Vasquez, Emily. 2019. "Re-Thinking Risk, Fieldworl Interrupted." In Methodological Interruptions Across the Field and Archive: Doing STS in Mexico, created by Arturo Vallejo. In Innovating STS Digital Exhibit, curated by Aalok Khandekar and Kim Fortun. Society for Social Studies of Science. August.
I have been researching the politics of diabetes prevention in Mexico. More specifically, I have been researching the meaning of being at "high risk" for diabetes. Sometimes this is called prediabetes. What does it mean in Mexico for someone to be living at "high risk" of developing a disease? How do we know what puts them at risk? Who determines what we know?
On the morning of September 19, 2017, I had scheduled three interviews on the outskirts of Mexico City with patients and their families. Around 12 p.m. I was speaking with a woman who had been diagnosed with prediabetes. She underwent bariatric surgery to reduce her risk. She has two daughters in their twenties. One has diabetes. Interestingly, having diabetes is also, by definition, a risk—diabetes is a condition defined according to one's risk of developing retinopathy, of going blind. Her second daughter has prediabetes. Like her mother, she is thus "at risk of developing a risk".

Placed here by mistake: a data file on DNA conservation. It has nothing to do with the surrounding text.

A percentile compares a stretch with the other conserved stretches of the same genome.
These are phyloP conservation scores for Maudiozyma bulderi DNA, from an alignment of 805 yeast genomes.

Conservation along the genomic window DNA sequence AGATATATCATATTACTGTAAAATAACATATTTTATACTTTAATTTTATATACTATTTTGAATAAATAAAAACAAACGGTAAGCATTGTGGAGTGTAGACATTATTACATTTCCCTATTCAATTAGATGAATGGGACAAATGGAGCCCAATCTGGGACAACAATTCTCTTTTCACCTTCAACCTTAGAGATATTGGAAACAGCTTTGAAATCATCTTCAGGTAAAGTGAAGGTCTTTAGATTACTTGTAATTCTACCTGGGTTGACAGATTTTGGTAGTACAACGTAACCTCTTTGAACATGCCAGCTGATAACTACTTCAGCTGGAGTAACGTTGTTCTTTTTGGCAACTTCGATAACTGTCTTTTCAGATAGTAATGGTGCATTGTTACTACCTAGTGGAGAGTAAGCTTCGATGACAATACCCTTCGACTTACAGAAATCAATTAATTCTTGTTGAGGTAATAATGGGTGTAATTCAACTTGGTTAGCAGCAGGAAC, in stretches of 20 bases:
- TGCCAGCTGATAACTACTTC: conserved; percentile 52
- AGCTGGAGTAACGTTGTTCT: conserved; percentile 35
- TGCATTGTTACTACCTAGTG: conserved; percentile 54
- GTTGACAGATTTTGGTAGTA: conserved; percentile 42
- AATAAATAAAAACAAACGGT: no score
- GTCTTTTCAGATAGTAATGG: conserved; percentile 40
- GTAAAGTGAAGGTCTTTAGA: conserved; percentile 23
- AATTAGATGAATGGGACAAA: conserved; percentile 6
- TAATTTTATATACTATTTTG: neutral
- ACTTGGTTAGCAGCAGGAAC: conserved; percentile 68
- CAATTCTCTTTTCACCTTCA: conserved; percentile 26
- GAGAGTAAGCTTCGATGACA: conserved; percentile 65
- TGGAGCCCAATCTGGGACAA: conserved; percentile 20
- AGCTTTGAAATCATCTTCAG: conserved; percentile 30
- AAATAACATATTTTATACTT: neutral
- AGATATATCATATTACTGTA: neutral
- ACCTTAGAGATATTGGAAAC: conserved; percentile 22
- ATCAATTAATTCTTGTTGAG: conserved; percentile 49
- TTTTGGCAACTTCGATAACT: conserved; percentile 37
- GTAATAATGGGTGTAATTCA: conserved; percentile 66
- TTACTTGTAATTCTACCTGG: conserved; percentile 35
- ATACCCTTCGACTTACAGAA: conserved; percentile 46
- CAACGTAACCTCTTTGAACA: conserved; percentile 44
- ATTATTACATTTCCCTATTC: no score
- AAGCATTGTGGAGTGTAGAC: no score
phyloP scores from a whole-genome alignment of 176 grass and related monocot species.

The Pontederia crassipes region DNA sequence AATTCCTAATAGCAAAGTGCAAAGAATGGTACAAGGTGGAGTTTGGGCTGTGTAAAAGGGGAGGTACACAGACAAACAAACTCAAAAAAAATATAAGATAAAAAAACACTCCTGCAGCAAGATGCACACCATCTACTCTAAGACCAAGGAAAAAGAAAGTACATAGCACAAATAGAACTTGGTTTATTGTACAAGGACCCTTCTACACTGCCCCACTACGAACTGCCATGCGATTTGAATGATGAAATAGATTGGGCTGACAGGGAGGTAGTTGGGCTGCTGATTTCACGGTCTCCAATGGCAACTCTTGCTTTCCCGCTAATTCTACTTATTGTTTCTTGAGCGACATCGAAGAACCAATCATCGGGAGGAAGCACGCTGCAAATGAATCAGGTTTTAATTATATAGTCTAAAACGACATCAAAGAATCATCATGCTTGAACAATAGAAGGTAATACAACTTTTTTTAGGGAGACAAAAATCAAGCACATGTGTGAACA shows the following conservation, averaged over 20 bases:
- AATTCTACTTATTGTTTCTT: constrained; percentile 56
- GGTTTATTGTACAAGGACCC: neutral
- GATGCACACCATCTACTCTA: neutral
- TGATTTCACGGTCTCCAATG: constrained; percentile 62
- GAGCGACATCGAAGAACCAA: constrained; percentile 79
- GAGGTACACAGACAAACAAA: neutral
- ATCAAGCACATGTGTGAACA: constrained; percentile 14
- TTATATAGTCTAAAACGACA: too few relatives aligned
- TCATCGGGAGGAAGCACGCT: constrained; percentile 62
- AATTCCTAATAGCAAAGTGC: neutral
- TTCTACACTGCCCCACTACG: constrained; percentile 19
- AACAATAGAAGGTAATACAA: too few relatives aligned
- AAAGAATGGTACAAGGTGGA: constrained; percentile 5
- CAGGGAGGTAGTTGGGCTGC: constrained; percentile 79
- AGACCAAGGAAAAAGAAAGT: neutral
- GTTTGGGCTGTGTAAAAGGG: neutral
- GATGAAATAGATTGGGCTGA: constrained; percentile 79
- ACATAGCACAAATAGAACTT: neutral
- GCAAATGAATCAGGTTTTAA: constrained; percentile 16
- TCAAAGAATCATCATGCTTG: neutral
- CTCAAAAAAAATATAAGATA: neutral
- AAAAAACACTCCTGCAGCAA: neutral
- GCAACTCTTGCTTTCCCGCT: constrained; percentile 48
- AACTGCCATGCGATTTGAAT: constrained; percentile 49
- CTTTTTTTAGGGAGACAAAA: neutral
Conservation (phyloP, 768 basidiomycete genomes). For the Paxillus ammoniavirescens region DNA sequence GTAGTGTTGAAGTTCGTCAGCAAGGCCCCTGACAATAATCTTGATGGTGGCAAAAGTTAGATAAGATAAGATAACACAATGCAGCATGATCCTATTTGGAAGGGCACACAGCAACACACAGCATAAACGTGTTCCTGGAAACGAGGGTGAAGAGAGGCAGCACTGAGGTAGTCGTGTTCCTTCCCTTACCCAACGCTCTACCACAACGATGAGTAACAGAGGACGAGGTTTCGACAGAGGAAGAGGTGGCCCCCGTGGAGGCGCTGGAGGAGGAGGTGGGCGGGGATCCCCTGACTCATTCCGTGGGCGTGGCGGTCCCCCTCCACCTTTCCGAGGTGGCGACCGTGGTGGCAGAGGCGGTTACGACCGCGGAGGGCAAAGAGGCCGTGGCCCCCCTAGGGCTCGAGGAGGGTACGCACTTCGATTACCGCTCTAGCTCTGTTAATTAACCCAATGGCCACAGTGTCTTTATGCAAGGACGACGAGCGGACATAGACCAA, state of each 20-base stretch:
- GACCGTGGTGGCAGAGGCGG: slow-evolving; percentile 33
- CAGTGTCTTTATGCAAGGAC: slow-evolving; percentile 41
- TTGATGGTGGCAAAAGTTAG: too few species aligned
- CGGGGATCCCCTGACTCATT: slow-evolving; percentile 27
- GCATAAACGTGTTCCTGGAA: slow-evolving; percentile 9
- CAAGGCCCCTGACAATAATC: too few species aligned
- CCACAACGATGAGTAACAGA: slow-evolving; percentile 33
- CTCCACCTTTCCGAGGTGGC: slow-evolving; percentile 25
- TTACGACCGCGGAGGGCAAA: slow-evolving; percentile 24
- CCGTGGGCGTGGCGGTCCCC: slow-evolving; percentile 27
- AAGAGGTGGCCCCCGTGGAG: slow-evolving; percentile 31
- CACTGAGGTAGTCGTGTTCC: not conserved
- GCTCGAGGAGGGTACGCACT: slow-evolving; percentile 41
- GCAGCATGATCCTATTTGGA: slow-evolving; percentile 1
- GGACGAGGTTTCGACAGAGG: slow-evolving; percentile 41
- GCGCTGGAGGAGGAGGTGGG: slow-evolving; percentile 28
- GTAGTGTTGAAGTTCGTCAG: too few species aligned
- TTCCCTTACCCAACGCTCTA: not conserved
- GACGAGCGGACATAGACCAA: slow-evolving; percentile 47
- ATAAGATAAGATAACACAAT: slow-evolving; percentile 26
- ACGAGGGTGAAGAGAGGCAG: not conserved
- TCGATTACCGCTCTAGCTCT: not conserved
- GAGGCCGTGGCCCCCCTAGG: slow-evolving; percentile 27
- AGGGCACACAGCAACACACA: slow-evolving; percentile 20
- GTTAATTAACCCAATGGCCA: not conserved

We were talking about the corner store her family runs. We were talking about how she worries about the children who buy Coca-Cola from her every afternoon after school. She worries about their risk. She worries about how little money the family is making.
We were talking about this when her kitchen table began to move. Telephone poles began moving in the street. Then we had to move. A 7.1 magnitude earthquake was moving Mexico City. This is when my clinic-based fieldwork, at least for the time being, had to stop.
In this web essay, I describe how the earthquake and its aftermath changed my thinking about diabetes risk. Though my interviews and clinic-based fieldwork were interrupted by the quake, I found deep parallels between living on an active fault line and living where diabetes also always feels imminent, if not inevitable.